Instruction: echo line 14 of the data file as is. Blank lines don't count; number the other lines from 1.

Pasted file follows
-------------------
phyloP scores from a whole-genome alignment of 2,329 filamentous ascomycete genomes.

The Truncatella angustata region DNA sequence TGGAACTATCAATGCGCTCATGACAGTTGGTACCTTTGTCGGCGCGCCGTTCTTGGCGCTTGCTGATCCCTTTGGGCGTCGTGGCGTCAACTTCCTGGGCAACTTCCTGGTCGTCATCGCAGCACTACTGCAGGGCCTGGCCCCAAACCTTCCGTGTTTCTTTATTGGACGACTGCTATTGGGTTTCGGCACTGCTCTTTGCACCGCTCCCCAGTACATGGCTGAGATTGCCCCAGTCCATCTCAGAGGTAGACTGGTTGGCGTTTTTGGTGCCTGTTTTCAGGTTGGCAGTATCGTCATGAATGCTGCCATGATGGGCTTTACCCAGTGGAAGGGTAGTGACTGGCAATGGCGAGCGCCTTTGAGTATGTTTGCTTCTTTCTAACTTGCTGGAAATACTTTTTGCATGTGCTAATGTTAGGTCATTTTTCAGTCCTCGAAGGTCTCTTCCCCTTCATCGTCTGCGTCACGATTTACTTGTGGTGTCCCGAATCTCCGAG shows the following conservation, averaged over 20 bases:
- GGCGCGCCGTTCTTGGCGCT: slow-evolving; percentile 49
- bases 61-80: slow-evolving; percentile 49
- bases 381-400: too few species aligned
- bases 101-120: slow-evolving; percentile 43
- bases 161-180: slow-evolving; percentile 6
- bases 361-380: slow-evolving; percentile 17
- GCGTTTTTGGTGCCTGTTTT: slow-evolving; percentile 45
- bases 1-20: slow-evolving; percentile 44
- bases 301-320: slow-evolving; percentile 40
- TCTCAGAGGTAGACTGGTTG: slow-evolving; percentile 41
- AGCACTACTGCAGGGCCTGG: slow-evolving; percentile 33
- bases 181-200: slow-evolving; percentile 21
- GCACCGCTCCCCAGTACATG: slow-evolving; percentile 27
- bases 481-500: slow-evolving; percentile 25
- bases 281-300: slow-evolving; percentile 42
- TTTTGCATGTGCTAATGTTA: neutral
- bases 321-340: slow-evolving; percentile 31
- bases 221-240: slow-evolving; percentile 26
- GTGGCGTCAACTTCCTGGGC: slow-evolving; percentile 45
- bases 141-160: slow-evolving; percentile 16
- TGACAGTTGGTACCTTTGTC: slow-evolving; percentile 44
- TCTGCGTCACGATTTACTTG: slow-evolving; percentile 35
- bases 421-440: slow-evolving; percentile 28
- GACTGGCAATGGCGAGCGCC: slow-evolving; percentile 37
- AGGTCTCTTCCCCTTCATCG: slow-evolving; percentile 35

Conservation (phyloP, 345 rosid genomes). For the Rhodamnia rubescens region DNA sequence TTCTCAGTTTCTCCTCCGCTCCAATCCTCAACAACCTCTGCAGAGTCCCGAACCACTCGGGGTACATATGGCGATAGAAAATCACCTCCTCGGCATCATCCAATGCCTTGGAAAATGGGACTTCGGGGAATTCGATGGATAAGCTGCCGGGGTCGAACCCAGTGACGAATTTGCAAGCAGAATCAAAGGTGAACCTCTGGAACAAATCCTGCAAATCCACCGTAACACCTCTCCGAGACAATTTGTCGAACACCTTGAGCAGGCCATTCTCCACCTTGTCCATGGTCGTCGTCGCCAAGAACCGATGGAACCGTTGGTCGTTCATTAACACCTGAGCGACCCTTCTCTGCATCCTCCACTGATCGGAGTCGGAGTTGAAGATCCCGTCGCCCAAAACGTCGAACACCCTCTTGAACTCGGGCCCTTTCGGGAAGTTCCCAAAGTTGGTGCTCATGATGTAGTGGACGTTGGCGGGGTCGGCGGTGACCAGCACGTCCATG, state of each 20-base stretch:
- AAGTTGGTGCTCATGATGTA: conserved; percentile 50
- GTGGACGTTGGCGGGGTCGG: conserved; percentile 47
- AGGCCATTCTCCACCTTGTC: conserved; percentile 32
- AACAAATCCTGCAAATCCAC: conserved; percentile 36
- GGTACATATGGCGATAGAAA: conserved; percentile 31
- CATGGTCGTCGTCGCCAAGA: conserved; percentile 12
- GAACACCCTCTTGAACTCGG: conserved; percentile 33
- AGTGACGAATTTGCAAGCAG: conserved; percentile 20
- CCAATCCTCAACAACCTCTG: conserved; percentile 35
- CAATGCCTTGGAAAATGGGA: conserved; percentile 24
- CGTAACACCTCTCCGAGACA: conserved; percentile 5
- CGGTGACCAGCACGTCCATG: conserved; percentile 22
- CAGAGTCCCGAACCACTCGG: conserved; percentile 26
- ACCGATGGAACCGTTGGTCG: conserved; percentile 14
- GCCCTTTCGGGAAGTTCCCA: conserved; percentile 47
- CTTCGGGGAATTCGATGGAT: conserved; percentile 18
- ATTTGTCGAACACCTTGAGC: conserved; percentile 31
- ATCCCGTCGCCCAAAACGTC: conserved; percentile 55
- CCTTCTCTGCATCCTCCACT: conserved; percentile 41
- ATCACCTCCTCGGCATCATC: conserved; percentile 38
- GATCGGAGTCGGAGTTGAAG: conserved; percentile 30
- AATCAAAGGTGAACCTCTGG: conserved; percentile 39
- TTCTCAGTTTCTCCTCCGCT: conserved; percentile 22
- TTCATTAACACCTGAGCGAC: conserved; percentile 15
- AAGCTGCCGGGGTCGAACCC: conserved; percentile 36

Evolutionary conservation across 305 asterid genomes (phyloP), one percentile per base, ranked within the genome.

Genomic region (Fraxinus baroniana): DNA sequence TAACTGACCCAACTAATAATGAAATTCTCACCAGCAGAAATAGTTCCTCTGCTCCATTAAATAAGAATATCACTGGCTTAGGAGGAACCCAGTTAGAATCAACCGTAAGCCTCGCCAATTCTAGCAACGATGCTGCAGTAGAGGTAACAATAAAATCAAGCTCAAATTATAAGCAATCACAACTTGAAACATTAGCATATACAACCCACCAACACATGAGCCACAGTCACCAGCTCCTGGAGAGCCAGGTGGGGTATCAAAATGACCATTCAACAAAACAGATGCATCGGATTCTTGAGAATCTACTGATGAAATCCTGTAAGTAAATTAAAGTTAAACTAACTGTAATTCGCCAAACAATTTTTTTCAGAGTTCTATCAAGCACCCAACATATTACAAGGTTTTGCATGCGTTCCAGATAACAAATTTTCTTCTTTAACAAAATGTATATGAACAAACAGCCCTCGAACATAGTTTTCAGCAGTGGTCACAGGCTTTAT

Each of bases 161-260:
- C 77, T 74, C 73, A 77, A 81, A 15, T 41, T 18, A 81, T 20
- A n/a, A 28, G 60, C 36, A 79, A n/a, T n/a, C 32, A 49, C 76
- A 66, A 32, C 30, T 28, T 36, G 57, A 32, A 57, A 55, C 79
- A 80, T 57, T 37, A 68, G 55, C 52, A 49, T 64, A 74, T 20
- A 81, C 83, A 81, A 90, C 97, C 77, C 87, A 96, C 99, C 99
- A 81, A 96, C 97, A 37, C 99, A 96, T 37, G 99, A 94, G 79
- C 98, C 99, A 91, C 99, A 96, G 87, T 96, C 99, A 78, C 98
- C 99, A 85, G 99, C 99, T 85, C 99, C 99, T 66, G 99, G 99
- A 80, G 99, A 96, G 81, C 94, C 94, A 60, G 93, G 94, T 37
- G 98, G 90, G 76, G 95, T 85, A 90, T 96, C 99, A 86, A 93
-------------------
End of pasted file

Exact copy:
- bases 181-200: slow-evolving; percentile 21